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Introverted Thinking in the Shadow II

May 2016
"The unconscious thinking reaches the surface in the form of obsessive ideas which are invariably of a negative and depreciatory character. C.G. Jung  
In the last letter, we looked at normal introverted thinking and introverted thinking in the shadow. In this letter, we turn to introverted thinking as it might be projected, either as a positive (anima/animus) projection, or negative (shadow) projection, as well as the role of introverted thinking in the shadow when the conscious ego position becomes excessively one-sided.
Introverted Thinking (IT) as Projection
When introverted thinking is projected, it will strongly colour the way the other person is perceived, in a positive or in a negative way.

People with a well-developed introverted thinking function will easily receive such a projection. These could be, for example intellectuals, philosophers or theoretical scientists.

Positive Projection 
In love relationships, there is most often a positive animus or anima projection at first. In the case of an introverted thinking projection, the lover is seen as the all-knowing partner, the brilliant physicist or the intellectual with whom one can have long conversations about the nature of reality.  

But in other kinds of relationships, this kind of projection might also operate, for example, in the case of a student-teacher relationship or in friendships. A student might admire the depth and breadth of the knowledge of his teacher. This admiration could then play a positive role, as a stimulus to learn and become as good as the teacher.

Negative Projection
Because the depth of this kind of thinking cannot be easily grasped, the person receiving the shadow projection may also be seen in a negative way.

He might be irritating because he is always immersed in his books, reading about complicated theories. Or he could be seen as unrelated emotionally, arrogant and distant, or too far removed from the practical aspects of life

Introverted Thinking as Opposition to Extreme One-sidedness 
Extraverted feeling is often the conscious type that introverted thinking opposes from the shadow. 
"The extraverted feeling type dislikes thinking, and what he dislikes most is introverted thinking--thinking about philosophical principles or abstractions or basic questions of life. Such deeper questions are carefully avoided . . . The unfortunate thing is that he does think of such things, but is not aware of it, and because his thinking is neglected, it tends to become negative and coarse" (von Franz, 1986).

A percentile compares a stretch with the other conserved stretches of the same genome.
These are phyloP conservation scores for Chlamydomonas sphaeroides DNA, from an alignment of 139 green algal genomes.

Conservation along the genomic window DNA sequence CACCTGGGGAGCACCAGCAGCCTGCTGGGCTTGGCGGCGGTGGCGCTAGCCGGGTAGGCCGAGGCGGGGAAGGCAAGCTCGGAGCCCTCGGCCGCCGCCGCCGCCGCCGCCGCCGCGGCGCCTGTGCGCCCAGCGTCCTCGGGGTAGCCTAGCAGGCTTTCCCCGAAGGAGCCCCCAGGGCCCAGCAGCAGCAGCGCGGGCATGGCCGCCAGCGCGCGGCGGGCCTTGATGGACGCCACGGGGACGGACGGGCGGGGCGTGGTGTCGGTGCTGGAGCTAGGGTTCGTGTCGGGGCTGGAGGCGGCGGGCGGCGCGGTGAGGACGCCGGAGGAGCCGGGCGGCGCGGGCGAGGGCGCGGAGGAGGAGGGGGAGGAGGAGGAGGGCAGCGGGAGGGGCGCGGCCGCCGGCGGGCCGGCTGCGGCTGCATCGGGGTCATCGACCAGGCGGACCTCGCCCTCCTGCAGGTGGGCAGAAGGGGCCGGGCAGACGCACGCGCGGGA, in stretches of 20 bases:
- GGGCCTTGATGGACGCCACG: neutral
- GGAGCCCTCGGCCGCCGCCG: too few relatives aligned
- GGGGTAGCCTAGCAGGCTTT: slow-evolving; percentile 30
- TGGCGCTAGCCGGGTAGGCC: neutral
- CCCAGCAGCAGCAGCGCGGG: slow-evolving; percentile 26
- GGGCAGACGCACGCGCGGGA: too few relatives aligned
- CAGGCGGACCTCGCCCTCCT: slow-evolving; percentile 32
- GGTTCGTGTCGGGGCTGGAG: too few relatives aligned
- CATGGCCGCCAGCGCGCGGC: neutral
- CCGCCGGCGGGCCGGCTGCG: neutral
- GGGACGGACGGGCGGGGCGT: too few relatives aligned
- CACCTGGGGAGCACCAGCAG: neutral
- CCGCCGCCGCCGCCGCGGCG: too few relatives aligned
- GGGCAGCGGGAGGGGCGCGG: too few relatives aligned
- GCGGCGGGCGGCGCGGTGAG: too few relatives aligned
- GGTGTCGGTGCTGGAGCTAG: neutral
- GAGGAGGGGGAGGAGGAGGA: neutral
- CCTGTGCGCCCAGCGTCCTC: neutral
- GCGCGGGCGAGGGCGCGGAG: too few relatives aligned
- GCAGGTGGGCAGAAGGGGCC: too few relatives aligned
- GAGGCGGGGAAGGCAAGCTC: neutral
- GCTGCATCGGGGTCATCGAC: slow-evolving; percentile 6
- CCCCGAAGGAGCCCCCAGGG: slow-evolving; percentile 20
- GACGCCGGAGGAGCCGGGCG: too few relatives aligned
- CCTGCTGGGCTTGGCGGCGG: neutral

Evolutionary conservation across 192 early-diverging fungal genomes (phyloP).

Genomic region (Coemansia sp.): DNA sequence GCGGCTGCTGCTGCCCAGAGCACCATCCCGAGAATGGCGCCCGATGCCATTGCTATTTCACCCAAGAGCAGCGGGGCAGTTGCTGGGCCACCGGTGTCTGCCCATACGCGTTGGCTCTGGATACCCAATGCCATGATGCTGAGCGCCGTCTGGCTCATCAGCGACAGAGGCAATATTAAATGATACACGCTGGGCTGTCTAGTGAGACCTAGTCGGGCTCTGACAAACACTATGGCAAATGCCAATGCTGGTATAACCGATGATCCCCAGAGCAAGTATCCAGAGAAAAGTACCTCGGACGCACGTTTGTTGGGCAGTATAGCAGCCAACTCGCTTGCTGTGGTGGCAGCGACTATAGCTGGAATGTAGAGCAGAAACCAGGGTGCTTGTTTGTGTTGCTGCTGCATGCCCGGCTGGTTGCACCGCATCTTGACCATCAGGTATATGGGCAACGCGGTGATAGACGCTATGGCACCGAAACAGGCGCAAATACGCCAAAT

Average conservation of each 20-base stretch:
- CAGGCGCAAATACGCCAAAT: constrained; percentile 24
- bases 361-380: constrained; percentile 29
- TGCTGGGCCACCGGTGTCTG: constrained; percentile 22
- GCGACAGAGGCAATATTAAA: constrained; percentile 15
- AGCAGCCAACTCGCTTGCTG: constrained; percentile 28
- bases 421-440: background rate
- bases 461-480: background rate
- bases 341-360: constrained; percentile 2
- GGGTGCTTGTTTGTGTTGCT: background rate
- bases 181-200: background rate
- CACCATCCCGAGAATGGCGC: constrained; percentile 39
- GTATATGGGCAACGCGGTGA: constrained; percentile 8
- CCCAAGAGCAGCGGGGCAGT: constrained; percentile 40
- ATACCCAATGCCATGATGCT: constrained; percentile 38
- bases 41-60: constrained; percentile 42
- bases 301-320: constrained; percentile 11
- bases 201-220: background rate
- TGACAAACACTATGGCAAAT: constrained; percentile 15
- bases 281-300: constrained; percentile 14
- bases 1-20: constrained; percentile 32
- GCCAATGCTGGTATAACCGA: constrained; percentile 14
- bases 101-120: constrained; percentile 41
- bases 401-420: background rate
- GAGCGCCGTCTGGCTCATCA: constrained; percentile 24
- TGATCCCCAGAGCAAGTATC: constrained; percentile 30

Because such people do not give themselves the opportunity to think things through, they may carry a "negative cynical philosophy of life" (ibid). To illustrate this, von Franz gives the example of a client who caught herself thinking: "If my son-in-law died, my daughter would come back home". These thoughts were connected to a deeper philosophical question that she had never addressed, namely: Does life still have meaning after the children have left home?
A person suppressing introverted thinking might display a theatrical array of superficial emotions, and ignore the deeper levels of reality.

When a person becomes overly identified with an identity associated with extraverted feeling, the undeveloped introverted thinking ceases to offer a healthy compensation; it becomes destructive.

Introverted thinking, the type that could be used to logically order images as they emerge from the unconscious, gets distorted and applies a twisted logic, "attacking" the person's capacity to relate in a feeling way to the outer world.   
"The "nothing but" kind of thinking comes into it's own here, since it effectively depotentiates all feelings that are bound to the objects. The unconscious thinking reaches the surface in the form of obsessive ideas which are invariably of a negative and depreciatory character " (C.G. Jung CW 6 par 600).

On a collective level, an example of the voracious aspect of introverted thinking in the shadow might be found among religious fundamentalists; staunchly asserting the unyielding tenets of their beliefs, they may embark on "witch-hunts" to persecute the free thinkers and creative minds who typically rebel against collective dogma. Giordano Bruno, the brilliant Renaissance philosopher and poet burned at the stake by religious conservatives, could serve as just one of many examples of voracious shadow projections.
Vanessa Prins-Goodman

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Vanessa Prins-Goodman  
is a Jungian analyst and coach based in the Netherlands. 
Education: IAAP, Diplomate Analyst;
M.A. Clinical and Industrial Psychology, Brussels University (ULB) 
Contact Vanessa at: info@prins-goodman.nl
 Learn more at: www.prins-goodman.nl    
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